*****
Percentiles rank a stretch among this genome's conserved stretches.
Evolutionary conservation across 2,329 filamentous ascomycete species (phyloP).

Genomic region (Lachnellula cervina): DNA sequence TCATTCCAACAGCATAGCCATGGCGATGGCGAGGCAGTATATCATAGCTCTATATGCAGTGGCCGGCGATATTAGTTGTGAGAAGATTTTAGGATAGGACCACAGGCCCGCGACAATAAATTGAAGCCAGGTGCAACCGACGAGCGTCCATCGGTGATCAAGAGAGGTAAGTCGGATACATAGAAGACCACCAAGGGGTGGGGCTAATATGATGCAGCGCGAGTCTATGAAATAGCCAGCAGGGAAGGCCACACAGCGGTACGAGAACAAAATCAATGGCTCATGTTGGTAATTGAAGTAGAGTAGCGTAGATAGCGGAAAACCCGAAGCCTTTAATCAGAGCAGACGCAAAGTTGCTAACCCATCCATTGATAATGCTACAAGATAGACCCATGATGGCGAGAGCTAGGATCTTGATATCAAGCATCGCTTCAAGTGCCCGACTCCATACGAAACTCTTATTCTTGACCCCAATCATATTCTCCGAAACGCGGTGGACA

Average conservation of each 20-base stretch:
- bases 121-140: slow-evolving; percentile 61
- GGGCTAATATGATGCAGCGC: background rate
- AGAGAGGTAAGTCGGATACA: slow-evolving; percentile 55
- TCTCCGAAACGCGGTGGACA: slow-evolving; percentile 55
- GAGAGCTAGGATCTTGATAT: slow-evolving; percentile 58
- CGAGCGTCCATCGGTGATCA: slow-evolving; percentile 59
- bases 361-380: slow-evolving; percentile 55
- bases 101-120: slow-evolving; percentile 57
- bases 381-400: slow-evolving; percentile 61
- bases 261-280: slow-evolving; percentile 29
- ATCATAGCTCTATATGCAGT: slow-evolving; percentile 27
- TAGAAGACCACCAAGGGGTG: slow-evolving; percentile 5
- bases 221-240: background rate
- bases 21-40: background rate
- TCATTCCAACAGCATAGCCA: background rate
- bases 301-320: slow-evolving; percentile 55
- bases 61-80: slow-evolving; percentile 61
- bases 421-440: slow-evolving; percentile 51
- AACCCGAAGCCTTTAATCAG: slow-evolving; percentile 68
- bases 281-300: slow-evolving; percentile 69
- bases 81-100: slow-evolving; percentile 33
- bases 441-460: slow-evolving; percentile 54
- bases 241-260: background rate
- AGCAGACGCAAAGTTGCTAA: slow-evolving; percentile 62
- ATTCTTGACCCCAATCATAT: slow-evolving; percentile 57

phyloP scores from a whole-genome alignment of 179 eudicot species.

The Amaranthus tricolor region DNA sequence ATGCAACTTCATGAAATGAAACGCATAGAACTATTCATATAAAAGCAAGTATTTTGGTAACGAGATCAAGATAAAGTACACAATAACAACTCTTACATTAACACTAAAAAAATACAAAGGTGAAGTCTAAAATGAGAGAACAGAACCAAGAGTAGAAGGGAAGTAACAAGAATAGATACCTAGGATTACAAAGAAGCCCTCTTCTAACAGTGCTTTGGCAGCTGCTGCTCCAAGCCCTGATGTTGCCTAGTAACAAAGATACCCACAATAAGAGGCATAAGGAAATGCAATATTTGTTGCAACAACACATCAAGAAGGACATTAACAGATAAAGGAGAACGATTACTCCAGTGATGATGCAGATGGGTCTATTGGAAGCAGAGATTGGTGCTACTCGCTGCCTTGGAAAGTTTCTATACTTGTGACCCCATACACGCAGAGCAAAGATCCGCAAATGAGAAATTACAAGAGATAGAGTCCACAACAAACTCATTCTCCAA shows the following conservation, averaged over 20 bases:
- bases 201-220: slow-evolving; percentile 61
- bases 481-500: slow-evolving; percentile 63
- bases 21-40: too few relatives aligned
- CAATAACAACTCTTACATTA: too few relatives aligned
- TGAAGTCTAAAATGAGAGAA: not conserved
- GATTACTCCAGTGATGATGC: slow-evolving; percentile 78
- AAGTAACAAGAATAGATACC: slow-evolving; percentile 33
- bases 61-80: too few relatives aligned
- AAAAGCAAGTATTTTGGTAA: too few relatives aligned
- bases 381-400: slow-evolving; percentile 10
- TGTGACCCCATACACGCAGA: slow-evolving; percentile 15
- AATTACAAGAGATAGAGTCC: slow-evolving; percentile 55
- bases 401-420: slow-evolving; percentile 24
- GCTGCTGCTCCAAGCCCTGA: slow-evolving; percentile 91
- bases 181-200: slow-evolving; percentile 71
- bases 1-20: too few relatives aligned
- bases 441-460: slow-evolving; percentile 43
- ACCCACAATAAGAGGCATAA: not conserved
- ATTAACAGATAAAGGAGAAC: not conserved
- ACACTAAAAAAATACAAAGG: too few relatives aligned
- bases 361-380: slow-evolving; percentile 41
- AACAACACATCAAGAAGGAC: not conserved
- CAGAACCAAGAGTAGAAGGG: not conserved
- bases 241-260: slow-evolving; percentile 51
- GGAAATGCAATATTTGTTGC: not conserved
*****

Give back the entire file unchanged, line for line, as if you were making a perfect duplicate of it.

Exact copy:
Percentiles rank a stretch among this genome's conserved stretches.
Evolutionary conservation across 2,329 filamentous ascomycete species (phyloP).

Genomic region (Lachnellula cervina): DNA sequence TCATTCCAACAGCATAGCCATGGCGATGGCGAGGCAGTATATCATAGCTCTATATGCAGTGGCCGGCGATATTAGTTGTGAGAAGATTTTAGGATAGGACCACAGGCCCGCGACAATAAATTGAAGCCAGGTGCAACCGACGAGCGTCCATCGGTGATCAAGAGAGGTAAGTCGGATACATAGAAGACCACCAAGGGGTGGGGCTAATATGATGCAGCGCGAGTCTATGAAATAGCCAGCAGGGAAGGCCACACAGCGGTACGAGAACAAAATCAATGGCTCATGTTGGTAATTGAAGTAGAGTAGCGTAGATAGCGGAAAACCCGAAGCCTTTAATCAGAGCAGACGCAAAGTTGCTAACCCATCCATTGATAATGCTACAAGATAGACCCATGATGGCGAGAGCTAGGATCTTGATATCAAGCATCGCTTCAAGTGCCCGACTCCATACGAAACTCTTATTCTTGACCCCAATCATATTCTCCGAAACGCGGTGGACA

Average conservation of each 20-base stretch:
- bases 121-140: slow-evolving; percentile 61
- GGGCTAATATGATGCAGCGC: background rate
- AGAGAGGTAAGTCGGATACA: slow-evolving; percentile 55
- TCTCCGAAACGCGGTGGACA: slow-evolving; percentile 55
- GAGAGCTAGGATCTTGATAT: slow-evolving; percentile 58
- CGAGCGTCCATCGGTGATCA: slow-evolving; percentile 59
- bases 361-380: slow-evolving; percentile 55
- bases 101-120: slow-evolving; percentile 57
- bases 381-400: slow-evolving; percentile 61
- bases 261-280: slow-evolving; percentile 29
- ATCATAGCTCTATATGCAGT: slow-evolving; percentile 27
- TAGAAGACCACCAAGGGGTG: slow-evolving; percentile 5
- bases 221-240: background rate
- bases 21-40: background rate
- TCATTCCAACAGCATAGCCA: background rate
- bases 301-320: slow-evolving; percentile 55
- bases 61-80: slow-evolving; percentile 61
- bases 421-440: slow-evolving; percentile 51
- AACCCGAAGCCTTTAATCAG: slow-evolving; percentile 68
- bases 281-300: slow-evolving; percentile 69
- bases 81-100: slow-evolving; percentile 33
- bases 441-460: slow-evolving; percentile 54
- bases 241-260: background rate
- AGCAGACGCAAAGTTGCTAA: slow-evolving; percentile 62
- ATTCTTGACCCCAATCATAT: slow-evolving; percentile 57

phyloP scores from a whole-genome alignment of 179 eudicot species.

The Amaranthus tricolor region DNA sequence ATGCAACTTCATGAAATGAAACGCATAGAACTATTCATATAAAAGCAAGTATTTTGGTAACGAGATCAAGATAAAGTACACAATAACAACTCTTACATTAACACTAAAAAAATACAAAGGTGAAGTCTAAAATGAGAGAACAGAACCAAGAGTAGAAGGGAAGTAACAAGAATAGATACCTAGGATTACAAAGAAGCCCTCTTCTAACAGTGCTTTGGCAGCTGCTGCTCCAAGCCCTGATGTTGCCTAGTAACAAAGATACCCACAATAAGAGGCATAAGGAAATGCAATATTTGTTGCAACAACACATCAAGAAGGACATTAACAGATAAAGGAGAACGATTACTCCAGTGATGATGCAGATGGGTCTATTGGAAGCAGAGATTGGTGCTACTCGCTGCCTTGGAAAGTTTCTATACTTGTGACCCCATACACGCAGAGCAAAGATCCGCAAATGAGAAATTACAAGAGATAGAGTCCACAACAAACTCATTCTCCAA shows the following conservation, averaged over 20 bases:
- bases 201-220: slow-evolving; percentile 61
- bases 481-500: slow-evolving; percentile 63
- bases 21-40: too few relatives aligned
- CAATAACAACTCTTACATTA: too few relatives aligned
- TGAAGTCTAAAATGAGAGAA: not conserved
- GATTACTCCAGTGATGATGC: slow-evolving; percentile 78
- AAGTAACAAGAATAGATACC: slow-evolving; percentile 33
- bases 61-80: too few relatives aligned
- AAAAGCAAGTATTTTGGTAA: too few relatives aligned
- bases 381-400: slow-evolving; percentile 10
- TGTGACCCCATACACGCAGA: slow-evolving; percentile 15
- AATTACAAGAGATAGAGTCC: slow-evolving; percentile 55
- bases 401-420: slow-evolving; percentile 24
- GCTGCTGCTCCAAGCCCTGA: slow-evolving; percentile 91
- bases 181-200: slow-evolving; percentile 71
- bases 1-20: too few relatives aligned
- bases 441-460: slow-evolving; percentile 43
- ACCCACAATAAGAGGCATAA: not conserved
- ATTAACAGATAAAGGAGAAC: not conserved
- ACACTAAAAAAATACAAAGG: too few relatives aligned
- bases 361-380: slow-evolving; percentile 41
- AACAACACATCAAGAAGGAC: not conserved
- CAGAACCAAGAGTAGAAGGG: not conserved
- bases 241-260: slow-evolving; percentile 51
- GGAAATGCAATATTTGTTGC: not conserved